An Investor and Self-Described “Do-er” Takes a Crack at New London

Davide Preka in his woodshop built this March (CT Examiner/Hewitt)


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NEW LONDON — “One thing about New London is there are quite a few investors — and they’re called investors for a reason — but it doesn’t mean they’re doers,” said contractor David Preka.

“Buying a piece of property and letting it stay as is just because you’re an investor and you’re waiting for an opportunity — that really hurts the city,” he complained. “It hurts the people around it, not just in New London, anywhere around. Unfortunately New London seems to be held a little bit hostage with a few of those.”

Preka, 38, owns Advanced Group, a residential and commercial builder and remodeler.

Four years ago, he bought two connecting buildings at 90 Bank Street. Last month he purchased 42 Bank Street, the downstairs home of Muddy Waters Café and the upstairs offices of Ørsted, which Advanced Group also renovated. 

Preka bought the Muddy Waters Café business and said he will keep the same staff and menu. 

“We’re changing nothing. It will be the same people and the same food. I think coffee is a need,” he laughed. 

He said when he buys a building, he immediately goes to work to improve it rather than letting it sit as an investment. 

“That’s where we take pride — we are doers. We take something and we do it,” he said. 

David Preka in his woodshop storage area (CT Examiner/Hewitt)

Preka founded Advanced Group 20 years ago when he immigrated from Albania. The company has about 15 employees and locations in Mystic, City of Groton and Town of Groton.

“We’re large enough, but small enough to accommodate projects like a bathroom or a kitchen all the way to large scale whole rehab — a bank or a medical facility,” said Preka, who is a board member of the Home Builders and Remodelers Association of Eastern Connecticut. 

As of March, he also has a wood shop tucked around the back of 90 Bank Street in the basement of the 1860 building where his crew has been building custom kitchen cabinets, modern staircases and anything else his clients have needed since the pandemic struck.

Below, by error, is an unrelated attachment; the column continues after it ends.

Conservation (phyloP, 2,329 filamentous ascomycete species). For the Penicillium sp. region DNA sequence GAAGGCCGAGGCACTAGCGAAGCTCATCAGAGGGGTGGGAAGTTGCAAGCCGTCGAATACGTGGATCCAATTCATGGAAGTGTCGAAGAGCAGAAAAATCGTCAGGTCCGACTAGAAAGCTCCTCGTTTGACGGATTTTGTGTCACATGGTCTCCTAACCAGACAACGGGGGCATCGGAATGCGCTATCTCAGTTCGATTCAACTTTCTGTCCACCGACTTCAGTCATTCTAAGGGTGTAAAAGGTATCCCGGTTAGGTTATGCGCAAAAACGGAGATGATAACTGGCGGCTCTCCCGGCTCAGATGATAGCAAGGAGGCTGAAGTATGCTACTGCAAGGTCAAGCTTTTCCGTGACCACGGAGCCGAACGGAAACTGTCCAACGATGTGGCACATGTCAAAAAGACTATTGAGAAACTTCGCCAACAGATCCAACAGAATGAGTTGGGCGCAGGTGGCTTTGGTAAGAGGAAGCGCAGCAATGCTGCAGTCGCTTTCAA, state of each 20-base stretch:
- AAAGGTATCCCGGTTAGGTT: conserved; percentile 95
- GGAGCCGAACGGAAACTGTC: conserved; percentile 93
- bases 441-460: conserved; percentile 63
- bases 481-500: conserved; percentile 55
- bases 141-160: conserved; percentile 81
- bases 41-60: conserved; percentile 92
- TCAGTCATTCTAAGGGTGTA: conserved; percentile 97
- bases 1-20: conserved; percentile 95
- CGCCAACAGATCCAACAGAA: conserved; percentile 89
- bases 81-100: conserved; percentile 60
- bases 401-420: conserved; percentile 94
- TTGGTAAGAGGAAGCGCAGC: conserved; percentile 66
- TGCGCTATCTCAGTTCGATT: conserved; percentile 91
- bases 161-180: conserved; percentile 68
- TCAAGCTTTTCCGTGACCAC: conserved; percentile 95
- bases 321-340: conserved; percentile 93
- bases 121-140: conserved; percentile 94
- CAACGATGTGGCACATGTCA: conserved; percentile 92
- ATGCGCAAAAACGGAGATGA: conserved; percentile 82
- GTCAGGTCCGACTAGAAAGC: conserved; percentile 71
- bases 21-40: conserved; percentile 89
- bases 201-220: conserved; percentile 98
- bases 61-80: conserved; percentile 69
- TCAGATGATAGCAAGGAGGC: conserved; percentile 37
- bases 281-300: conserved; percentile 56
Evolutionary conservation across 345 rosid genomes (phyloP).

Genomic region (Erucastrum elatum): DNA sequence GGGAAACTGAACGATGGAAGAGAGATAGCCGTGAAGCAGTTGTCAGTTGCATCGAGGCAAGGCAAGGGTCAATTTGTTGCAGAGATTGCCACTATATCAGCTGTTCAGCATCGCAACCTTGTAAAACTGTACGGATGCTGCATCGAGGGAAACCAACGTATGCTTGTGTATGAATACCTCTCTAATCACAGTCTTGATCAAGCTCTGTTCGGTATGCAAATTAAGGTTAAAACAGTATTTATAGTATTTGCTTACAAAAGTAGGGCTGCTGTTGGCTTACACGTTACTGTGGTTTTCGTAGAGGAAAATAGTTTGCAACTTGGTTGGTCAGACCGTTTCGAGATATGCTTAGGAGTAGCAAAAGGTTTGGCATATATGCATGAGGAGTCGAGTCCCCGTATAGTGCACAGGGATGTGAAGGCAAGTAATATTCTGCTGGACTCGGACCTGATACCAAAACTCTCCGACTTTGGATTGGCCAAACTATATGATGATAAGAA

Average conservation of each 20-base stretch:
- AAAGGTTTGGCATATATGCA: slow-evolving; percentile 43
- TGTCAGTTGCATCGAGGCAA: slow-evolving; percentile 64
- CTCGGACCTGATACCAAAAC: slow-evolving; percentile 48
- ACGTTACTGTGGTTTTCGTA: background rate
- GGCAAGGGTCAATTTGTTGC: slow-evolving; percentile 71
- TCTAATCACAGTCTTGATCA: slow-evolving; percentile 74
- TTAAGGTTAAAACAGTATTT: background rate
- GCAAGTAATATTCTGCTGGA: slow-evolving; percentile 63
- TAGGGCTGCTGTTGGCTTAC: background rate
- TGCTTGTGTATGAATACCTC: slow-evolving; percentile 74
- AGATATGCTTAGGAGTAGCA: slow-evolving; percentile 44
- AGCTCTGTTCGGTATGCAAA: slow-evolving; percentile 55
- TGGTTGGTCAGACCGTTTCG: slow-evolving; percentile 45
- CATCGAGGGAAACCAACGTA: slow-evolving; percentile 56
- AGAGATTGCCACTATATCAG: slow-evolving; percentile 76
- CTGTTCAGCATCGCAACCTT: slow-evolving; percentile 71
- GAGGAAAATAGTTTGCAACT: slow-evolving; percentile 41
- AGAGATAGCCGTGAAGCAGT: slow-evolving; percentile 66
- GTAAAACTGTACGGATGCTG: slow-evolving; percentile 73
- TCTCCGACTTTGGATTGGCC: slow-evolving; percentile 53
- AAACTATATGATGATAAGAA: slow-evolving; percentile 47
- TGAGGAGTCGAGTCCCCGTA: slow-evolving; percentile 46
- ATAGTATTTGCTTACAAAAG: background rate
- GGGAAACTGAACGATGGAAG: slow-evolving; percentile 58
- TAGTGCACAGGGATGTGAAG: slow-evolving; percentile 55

“We used to get a kitchen in three weeks, now you’re lucky if you get it in five to eight weeks,” said Preka, “We would normally buy it from a manufacturer, but given the delays and the high cost of the building product, we improvised and said, okay, what can we still do in that time — how can we beat the times and make the things that we needed so that at least we can control the timing?” 

Preka is rehabbing the upper floors of 90 Bank Street into eight “New York style” luxury apartments, some with water views. The apartments, potentially available in Spring of 2021, will be from 800 to 1,200 square feet and rent from $1,500 to $2,000 per month. Preka said the apartments will be soundproof and energy-efficient. 

He said the building at 90 Bank Street, which currently has a mural with symbols of Albania painted along the alley wall, was in rough shape when he bought it, bad enough to dissuade other buysers.

“I always like to play tomorrow’s music today and I really like to take on challenges. Other people came and looked and they couldn’t do it, but I said I’m open for a challenge,” said Preka. 

He said 42 Bank Street, built in 1833, shares a number of long-term maintenance and structural issues with 90 Bank St. 

“The infrastructure is sort of like a baby, they need a lot of maintenance and if you don’t do the maintenance then you can expect to have more or larger maintenance issues. The longer it goes, the more you are looking to invest and spend,” he said. “It’s a lesson for everyone who doesn’t know — or who knows and doesn’t want to practice it — is don’t let it go beyond that time because the savings you create for yourself is huge. You would end up spending three times more [if you put it off].”

Preka said eastern Connecticut, and New London in particular, is the most undiscovered treasure in the world.

“Where in the world would you go where you have a train station, a small airport, a ferry, a bus [terminal], I-95, the Coast Guard museum coming in here. It has so much to it. A lot of people are slowly realizing it — it has everything,” he said.